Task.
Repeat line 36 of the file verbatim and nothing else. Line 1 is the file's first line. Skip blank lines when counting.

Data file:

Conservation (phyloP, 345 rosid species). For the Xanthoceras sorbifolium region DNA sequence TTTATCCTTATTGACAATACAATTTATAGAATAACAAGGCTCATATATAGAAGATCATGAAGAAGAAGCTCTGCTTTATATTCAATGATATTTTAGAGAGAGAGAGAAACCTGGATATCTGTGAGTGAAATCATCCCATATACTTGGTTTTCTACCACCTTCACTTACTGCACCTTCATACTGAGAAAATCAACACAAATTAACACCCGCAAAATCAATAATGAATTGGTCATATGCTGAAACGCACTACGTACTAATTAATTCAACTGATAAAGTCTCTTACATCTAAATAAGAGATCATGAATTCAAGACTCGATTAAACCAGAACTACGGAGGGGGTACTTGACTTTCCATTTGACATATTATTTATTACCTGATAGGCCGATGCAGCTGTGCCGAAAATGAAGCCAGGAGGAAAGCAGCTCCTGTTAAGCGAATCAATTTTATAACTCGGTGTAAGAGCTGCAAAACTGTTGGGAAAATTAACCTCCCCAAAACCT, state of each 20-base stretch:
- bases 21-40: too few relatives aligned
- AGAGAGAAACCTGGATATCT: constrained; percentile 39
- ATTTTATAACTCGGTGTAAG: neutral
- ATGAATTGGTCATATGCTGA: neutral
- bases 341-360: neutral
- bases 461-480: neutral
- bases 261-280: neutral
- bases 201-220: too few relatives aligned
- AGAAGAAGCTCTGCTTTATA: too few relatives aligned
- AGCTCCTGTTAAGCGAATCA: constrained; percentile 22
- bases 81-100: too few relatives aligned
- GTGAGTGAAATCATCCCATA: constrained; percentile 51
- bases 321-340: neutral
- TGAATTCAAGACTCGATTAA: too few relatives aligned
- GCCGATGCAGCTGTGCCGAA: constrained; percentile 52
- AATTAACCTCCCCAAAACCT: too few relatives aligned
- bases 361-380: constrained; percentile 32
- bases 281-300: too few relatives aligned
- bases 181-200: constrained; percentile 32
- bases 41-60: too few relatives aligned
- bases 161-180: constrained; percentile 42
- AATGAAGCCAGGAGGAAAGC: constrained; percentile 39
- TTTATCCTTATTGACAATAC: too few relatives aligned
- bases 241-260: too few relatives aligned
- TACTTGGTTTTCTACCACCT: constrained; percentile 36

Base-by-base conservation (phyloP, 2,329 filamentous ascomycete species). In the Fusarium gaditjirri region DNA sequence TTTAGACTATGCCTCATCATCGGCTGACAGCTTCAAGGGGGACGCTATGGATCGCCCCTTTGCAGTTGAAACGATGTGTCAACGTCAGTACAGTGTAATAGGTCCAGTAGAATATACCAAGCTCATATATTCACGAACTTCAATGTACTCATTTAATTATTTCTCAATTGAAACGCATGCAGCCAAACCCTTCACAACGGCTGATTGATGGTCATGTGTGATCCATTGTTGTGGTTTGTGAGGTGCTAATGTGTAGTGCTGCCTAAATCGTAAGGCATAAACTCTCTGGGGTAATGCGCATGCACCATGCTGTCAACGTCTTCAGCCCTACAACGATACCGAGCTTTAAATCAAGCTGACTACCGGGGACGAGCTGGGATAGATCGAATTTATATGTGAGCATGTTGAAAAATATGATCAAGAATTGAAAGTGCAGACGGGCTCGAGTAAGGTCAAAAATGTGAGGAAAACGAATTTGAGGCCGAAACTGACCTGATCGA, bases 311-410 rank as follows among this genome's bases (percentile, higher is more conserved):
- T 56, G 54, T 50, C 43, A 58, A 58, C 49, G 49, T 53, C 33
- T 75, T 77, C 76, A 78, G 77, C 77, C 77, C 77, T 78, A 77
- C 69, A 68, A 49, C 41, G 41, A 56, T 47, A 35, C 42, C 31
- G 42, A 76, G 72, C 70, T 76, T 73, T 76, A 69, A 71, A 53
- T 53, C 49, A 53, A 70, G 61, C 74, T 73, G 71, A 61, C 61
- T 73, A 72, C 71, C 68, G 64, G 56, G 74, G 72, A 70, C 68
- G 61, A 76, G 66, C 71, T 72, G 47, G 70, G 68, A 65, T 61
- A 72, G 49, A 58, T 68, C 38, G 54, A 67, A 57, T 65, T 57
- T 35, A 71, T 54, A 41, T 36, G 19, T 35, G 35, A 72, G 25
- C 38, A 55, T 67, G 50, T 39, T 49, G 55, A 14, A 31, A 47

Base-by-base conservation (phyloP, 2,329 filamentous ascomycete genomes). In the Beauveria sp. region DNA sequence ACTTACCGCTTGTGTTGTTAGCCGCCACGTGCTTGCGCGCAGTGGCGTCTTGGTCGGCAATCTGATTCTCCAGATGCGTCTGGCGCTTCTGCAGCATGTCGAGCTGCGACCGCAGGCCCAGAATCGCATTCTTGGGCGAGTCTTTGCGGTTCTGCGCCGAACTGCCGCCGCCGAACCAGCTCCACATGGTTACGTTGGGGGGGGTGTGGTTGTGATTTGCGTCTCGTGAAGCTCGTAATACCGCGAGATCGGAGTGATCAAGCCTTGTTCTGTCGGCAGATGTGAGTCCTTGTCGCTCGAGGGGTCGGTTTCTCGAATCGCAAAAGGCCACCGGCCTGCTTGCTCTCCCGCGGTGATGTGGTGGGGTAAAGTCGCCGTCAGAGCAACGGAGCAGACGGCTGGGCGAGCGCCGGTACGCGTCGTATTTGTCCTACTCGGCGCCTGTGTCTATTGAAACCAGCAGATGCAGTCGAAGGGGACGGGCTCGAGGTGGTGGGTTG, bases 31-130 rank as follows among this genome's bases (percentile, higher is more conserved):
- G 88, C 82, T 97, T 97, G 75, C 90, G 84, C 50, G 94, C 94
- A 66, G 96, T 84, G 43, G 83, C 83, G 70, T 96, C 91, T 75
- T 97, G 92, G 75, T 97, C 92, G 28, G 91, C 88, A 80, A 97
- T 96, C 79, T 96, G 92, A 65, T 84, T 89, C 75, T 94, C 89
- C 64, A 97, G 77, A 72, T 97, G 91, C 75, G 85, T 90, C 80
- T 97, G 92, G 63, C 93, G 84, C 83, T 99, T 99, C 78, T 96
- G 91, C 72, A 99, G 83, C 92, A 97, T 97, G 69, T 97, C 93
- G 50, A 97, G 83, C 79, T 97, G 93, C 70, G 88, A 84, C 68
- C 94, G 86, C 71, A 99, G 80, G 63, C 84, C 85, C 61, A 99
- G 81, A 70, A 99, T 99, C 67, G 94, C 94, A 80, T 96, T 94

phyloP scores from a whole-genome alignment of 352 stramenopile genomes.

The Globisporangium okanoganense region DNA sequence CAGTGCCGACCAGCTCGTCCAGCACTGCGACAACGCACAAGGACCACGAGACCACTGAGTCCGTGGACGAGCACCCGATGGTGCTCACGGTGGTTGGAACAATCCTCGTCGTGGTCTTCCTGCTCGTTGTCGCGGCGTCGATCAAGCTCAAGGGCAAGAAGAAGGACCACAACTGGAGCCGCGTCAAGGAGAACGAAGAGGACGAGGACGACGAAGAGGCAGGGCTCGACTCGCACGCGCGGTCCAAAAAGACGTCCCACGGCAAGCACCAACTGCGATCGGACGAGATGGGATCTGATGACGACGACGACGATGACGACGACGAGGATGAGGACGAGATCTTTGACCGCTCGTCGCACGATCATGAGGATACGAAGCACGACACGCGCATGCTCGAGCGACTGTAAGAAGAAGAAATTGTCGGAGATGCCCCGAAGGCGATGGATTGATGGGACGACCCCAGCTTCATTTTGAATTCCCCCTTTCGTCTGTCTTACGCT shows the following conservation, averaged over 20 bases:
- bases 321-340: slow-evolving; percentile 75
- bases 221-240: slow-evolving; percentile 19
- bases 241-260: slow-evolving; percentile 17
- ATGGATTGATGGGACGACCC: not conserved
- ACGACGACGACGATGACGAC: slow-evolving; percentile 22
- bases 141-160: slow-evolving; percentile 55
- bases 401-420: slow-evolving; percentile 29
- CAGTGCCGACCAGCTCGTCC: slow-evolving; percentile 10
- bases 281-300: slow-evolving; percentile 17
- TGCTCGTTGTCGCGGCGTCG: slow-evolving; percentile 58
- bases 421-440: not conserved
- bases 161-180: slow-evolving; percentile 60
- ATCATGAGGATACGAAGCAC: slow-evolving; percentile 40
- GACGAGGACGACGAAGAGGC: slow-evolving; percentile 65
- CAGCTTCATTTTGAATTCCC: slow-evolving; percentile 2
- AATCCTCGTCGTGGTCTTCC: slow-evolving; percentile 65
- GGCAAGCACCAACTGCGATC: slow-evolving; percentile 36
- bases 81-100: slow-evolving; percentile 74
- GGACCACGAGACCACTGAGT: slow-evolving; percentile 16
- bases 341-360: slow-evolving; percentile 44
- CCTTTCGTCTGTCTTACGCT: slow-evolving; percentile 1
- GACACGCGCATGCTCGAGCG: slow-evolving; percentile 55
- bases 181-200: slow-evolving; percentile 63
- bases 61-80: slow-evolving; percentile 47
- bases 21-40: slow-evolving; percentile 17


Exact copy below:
- T 35, A 71, T 54, A 41, T 36, G 19, T 35, G 35, A 72, G 25